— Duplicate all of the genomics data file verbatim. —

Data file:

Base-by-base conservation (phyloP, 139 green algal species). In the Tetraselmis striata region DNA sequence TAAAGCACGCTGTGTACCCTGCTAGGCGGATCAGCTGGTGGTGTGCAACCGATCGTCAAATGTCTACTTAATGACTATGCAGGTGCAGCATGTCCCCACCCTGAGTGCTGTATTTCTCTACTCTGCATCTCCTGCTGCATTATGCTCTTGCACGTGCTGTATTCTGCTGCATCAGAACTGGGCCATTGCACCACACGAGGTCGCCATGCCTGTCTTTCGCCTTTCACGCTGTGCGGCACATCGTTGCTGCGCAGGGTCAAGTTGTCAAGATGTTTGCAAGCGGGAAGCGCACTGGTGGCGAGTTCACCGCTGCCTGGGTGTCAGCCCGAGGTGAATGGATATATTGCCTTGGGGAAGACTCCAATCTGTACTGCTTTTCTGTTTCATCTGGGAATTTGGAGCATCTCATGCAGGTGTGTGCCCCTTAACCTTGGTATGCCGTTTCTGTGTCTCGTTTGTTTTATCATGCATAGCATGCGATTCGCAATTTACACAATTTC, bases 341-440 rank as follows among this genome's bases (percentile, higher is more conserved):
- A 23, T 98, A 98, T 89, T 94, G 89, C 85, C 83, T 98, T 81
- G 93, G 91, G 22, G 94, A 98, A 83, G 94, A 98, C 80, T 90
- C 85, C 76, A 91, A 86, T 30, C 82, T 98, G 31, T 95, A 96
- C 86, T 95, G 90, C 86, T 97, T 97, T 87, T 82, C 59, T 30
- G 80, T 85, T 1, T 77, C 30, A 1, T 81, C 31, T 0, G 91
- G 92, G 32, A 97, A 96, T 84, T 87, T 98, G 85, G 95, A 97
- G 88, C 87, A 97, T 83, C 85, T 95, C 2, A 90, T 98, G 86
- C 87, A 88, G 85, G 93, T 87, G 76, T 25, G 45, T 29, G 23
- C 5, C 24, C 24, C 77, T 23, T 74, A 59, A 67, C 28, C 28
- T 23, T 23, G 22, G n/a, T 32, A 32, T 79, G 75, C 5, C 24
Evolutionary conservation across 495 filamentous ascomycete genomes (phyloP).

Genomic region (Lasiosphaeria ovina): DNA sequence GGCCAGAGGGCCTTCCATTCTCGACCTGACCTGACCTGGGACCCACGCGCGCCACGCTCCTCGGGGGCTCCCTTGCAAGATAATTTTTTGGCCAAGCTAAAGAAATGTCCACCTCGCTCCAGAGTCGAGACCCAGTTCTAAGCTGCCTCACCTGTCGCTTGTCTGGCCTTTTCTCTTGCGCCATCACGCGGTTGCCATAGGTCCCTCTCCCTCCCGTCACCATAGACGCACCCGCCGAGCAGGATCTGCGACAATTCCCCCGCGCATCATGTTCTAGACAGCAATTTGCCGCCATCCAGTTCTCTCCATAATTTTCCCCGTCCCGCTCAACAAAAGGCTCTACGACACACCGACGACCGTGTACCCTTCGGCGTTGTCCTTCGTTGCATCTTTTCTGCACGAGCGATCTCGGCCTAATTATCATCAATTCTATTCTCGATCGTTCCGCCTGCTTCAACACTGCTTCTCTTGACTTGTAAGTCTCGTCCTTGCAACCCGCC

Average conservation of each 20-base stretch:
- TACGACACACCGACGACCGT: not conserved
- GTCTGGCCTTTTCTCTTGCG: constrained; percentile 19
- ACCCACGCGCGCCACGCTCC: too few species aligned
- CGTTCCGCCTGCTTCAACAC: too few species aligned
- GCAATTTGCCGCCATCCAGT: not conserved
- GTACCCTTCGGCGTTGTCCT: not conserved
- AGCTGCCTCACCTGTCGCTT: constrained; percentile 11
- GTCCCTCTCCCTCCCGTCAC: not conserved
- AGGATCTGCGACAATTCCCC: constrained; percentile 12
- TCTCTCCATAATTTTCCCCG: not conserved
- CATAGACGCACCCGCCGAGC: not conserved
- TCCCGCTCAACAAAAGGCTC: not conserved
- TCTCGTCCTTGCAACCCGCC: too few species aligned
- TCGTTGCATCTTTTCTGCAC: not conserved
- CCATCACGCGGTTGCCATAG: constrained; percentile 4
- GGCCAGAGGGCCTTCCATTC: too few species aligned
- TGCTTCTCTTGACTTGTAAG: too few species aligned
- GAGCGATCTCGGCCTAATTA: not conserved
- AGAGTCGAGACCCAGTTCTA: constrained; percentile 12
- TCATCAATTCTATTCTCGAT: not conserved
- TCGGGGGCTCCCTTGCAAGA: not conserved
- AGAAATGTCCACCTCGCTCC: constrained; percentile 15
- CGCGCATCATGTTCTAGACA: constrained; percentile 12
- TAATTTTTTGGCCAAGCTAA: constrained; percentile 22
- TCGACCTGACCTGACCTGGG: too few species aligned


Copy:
Base-by-base conservation (phyloP, 139 green algal species). In the Tetraselmis striata region DNA sequence TAAAGCACGCTGTGTACCCTGCTAGGCGGATCAGCTGGTGGTGTGCAACCGATCGTCAAATGTCTACTTAATGACTATGCAGGTGCAGCATGTCCCCACCCTGAGTGCTGTATTTCTCTACTCTGCATCTCCTGCTGCATTATGCTCTTGCACGTGCTGTATTCTGCTGCATCAGAACTGGGCCATTGCACCACACGAGGTCGCCATGCCTGTCTTTCGCCTTTCACGCTGTGCGGCACATCGTTGCTGCGCAGGGTCAAGTTGTCAAGATGTTTGCAAGCGGGAAGCGCACTGGTGGCGAGTTCACCGCTGCCTGGGTGTCAGCCCGAGGTGAATGGATATATTGCCTTGGGGAAGACTCCAATCTGTACTGCTTTTCTGTTTCATCTGGGAATTTGGAGCATCTCATGCAGGTGTGTGCCCCTTAACCTTGGTATGCCGTTTCTGTGTCTCGTTTGTTTTATCATGCATAGCATGCGATTCGCAATTTACACAATTTC, bases 341-440 rank as follows among this genome's bases (percentile, higher is more conserved):
- A 23, T 98, A 98, T 89, T 94, G 89, C 85, C 83, T 98, T 81
- G 93, G 91, G 22, G 94, A 98, A 83, G 94, A 98, C 80, T 90
- C 85, C 76, A 91, A 86, T 30, C 82, T 98, G 31, T 95, A 96
- C 86, T 95, G 90, C 86, T 97, T 97, T 87, T 82, C 59, T 30
- G 80, T 85, T 1, T 77, C 30, A 1, T 81, C 31, T 0, G 91
- G 92, G 32, A 97, A 96, T 84, T 87, T 98, G 85, G 95, A 97
- G 88, C 87, A 97, T 83, C 85, T 95, C 2, A 90, T 98, G 86
- C 87, A 88, G 85, G 93, T 87, G 76, T 25, G 45, T 29, G 23
- C 5, C 24, C 24, C 77, T 23, T 74, A 59, A 67, C 28, C 28
- T 23, T 23, G 22, G n/a, T 32, A 32, T 79, G 75, C 5, C 24
Evolutionary conservation across 495 filamentous ascomycete genomes (phyloP).

Genomic region (Lasiosphaeria ovina): DNA sequence GGCCAGAGGGCCTTCCATTCTCGACCTGACCTGACCTGGGACCCACGCGCGCCACGCTCCTCGGGGGCTCCCTTGCAAGATAATTTTTTGGCCAAGCTAAAGAAATGTCCACCTCGCTCCAGAGTCGAGACCCAGTTCTAAGCTGCCTCACCTGTCGCTTGTCTGGCCTTTTCTCTTGCGCCATCACGCGGTTGCCATAGGTCCCTCTCCCTCCCGTCACCATAGACGCACCCGCCGAGCAGGATCTGCGACAATTCCCCCGCGCATCATGTTCTAGACAGCAATTTGCCGCCATCCAGTTCTCTCCATAATTTTCCCCGTCCCGCTCAACAAAAGGCTCTACGACACACCGACGACCGTGTACCCTTCGGCGTTGTCCTTCGTTGCATCTTTTCTGCACGAGCGATCTCGGCCTAATTATCATCAATTCTATTCTCGATCGTTCCGCCTGCTTCAACACTGCTTCTCTTGACTTGTAAGTCTCGTCCTTGCAACCCGCC

Average conservation of each 20-base stretch:
- TACGACACACCGACGACCGT: not conserved
- GTCTGGCCTTTTCTCTTGCG: constrained; percentile 19
- ACCCACGCGCGCCACGCTCC: too few species aligned
- CGTTCCGCCTGCTTCAACAC: too few species aligned
- GCAATTTGCCGCCATCCAGT: not conserved
- GTACCCTTCGGCGTTGTCCT: not conserved
- AGCTGCCTCACCTGTCGCTT: constrained; percentile 11
- GTCCCTCTCCCTCCCGTCAC: not conserved
- AGGATCTGCGACAATTCCCC: constrained; percentile 12
- TCTCTCCATAATTTTCCCCG: not conserved
- CATAGACGCACCCGCCGAGC: not conserved
- TCCCGCTCAACAAAAGGCTC: not conserved
- TCTCGTCCTTGCAACCCGCC: too few species aligned
- TCGTTGCATCTTTTCTGCAC: not conserved
- CCATCACGCGGTTGCCATAG: constrained; percentile 4
- GGCCAGAGGGCCTTCCATTC: too few species aligned
- TGCTTCTCTTGACTTGTAAG: too few species aligned
- GAGCGATCTCGGCCTAATTA: not conserved
- AGAGTCGAGACCCAGTTCTA: constrained; percentile 12
- TCATCAATTCTATTCTCGAT: not conserved
- TCGGGGGCTCCCTTGCAAGA: not conserved
- AGAAATGTCCACCTCGCTCC: constrained; percentile 15
- CGCGCATCATGTTCTAGACA: constrained; percentile 12
- TAATTTTTTGGCCAAGCTAA: constrained; percentile 22
- TCGACCTGACCTGACCTGGG: too few species aligned